Tuesday, November 25, 2014


Every now and again, something comes into your life you're completely unprepared for.  A sudden twist of fate, a chance meeting, or just a case of "right place, right/wrong time."  Such was the case some years ago when my parents brought home two cats.   One was named Haiku, and the other we renamed to Yami (because the original name was rather dumb).

When they were picked up from the shelter, the cats were described to my parents this way:

"(Yami) is going to be very friendly, very social.  Haiku might be pretty aloof."

They were wrong on every count.  Haiku was the most "people" cat I ever saw, bringing toys to people in the middle of the night, curling up on any lap she could find her way on to, and refusing to be more than ten feet away from someone if she could help it.

Yami...spent most of his time hiding.

Or perched on things like a guy leaning on a table.
Perhaps it was because my family also had a dog.  Perhaps it was because, as we later figured out, Haiku was bullying him as the two got older.  Either way, Yami was primarily my sister's cat, because he liked to go upstairs and hide in her room or down in the basement.  Rarely did he ever socialize with anybody else.

We were convinced that Yami was essentially anti-social.

He also had a distinctive limp, which we could only figure must have happened when he was a tiny kitten.  The two were found near a road, so we suspected either an animal attack or he was struck (ever so slightly) by a car.

This came into effect one Christmas Eve when he managed to sneak outside and climb up a tree.  Because of his bad back leg, he wasn't able to climb back down, and the tree he climbed was essentially dead, too dangerous to climb up after.  However, it was near another, larger, healthier tree.  That night I scaled up the tree in the cold rain (did I mention it was raining?) with a long board and some food.  I placed the board on the branch I was on and set it firmly on the branch Yami was huddled on.  I tried to coax him over, but he didn't budge.  I placed the food on the board, and climbed back down.

The next morning, with a backpack and some rope, I scaled the tree again.  Yami had managed to walk across the board and was now huddled on the "good" side.  I loaded the shivering, soaked cat into the backpack, tied the rope around it, and lowered him down to the rest of the family.  They took him out and carried him inside, where he immediately struggled, broke free from their grasp, and took off for the cat box.

It sounds like a joke, but it's what happened.

However, as the years went on, we noticed a few other things about Yami as he got more used to the house.  He would chase shadows of things you held out to try to play with him.  If you simply wiggled your fingers so the shadows moved, he'd tackle them and chase them around.  He would sometimes come over to you if you had your hand lowered so you could scratch him.  He stopped running away the moment you entered the room.

When Haiku passed away this last February, there was almost a complete personality shift in Yami.

He would suddenly come into the room and meow for attention.  He would purr more often when you pet him.  He started chasing toys and bringing them back to you so you'd play with him.  He'd curl up on a bed to sleep against people.  As time went on, it more and more became my bed he would curl up on, and I'd wake up to find him either curled up between my shins or pressed against the side of my leg.  I used to hook one leg a little bit just to give him somewhere to curl up in.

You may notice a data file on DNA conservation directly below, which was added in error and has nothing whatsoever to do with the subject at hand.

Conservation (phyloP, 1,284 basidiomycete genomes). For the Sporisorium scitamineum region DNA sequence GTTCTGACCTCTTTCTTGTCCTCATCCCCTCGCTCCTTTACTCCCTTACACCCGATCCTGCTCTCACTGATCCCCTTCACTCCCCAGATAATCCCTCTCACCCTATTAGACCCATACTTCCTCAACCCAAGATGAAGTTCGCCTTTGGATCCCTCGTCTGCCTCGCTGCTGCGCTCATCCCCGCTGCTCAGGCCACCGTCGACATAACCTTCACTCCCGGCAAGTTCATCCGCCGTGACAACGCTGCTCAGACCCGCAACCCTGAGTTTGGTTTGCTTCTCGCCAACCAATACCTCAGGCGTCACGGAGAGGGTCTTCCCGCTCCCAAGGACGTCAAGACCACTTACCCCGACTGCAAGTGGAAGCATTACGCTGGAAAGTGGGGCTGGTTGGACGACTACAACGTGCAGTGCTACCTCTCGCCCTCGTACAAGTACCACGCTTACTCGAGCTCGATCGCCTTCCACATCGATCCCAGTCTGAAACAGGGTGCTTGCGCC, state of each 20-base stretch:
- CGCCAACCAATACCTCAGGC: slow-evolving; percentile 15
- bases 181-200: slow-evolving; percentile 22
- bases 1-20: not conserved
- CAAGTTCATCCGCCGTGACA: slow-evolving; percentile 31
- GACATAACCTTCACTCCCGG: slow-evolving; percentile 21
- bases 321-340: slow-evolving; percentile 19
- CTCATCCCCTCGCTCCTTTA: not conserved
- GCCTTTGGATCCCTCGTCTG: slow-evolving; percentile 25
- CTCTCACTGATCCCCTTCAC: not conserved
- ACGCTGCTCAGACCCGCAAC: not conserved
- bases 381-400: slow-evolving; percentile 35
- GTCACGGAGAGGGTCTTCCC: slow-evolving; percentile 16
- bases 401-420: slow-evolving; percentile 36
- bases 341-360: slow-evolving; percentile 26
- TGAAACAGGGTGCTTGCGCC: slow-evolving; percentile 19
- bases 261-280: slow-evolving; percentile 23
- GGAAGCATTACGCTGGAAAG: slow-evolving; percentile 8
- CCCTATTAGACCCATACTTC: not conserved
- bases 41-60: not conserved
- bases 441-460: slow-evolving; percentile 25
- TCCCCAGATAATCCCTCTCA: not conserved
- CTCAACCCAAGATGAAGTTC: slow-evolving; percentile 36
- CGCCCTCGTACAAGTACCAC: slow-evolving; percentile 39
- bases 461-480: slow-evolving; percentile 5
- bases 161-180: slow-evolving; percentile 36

When I moved to my current living place, it was decided that Yami would come with me.  The two of us had grown pretty attached to each other, and since my parents still had the dog, it would be good for him to have "his own" place that he would let me also live in.

And for a while, things were great.  We'd play with toys, he'd curl up on the bed with me, he'd come out for attention if I was sitting watching television.

Several weeks ago, my parents were out of town for a few weeks, and I was house sitting for them.  I brought Yami back and some other things to keep me busy.  Yami started to develop a runny nose, which wasn't terribly uncommon for him when he was younger.  He used to need antibiotics every now and again to treat sinus infections (his mother was notorious for constantly having sinus problems, being a Persian.)

He was also thinner, but still eating the same amount and using the cat box, so I didn't think too much about it, and arranged with my parents for us to take him to the vet after they got back.

That day, I received a phone call and a text message asking me to call my parents back.  Yami was very sick.  His right eye was bulged out slightly, and his nose was still running.  He had lost a significant amount of weight, and was severely dehydrated.  We were told there were two likely possibilities.

One was an abscessed tooth caused an infection that traveled up the sinus and was resting behind his eye.  The other was cancer causing a tumor that was applying pressure.

Needless to say, we were extremely concerned.  If it was something that could be treated to get him healthy again, that's great, but if it was cancer, we had to seriously start considering what his life was going to be like from that point on and if we should put him through that kind of experience.

We started a round of antibiotics.

Yami didn't improve.  He would walk around crying, seemingly lost.  He wouldn't jump up on furniture any more.  He started slipping while climbing up and down short broad steps between rooms of my parents house.  He would need to be lead in to eat, and then would just leave a short distance away and curl up.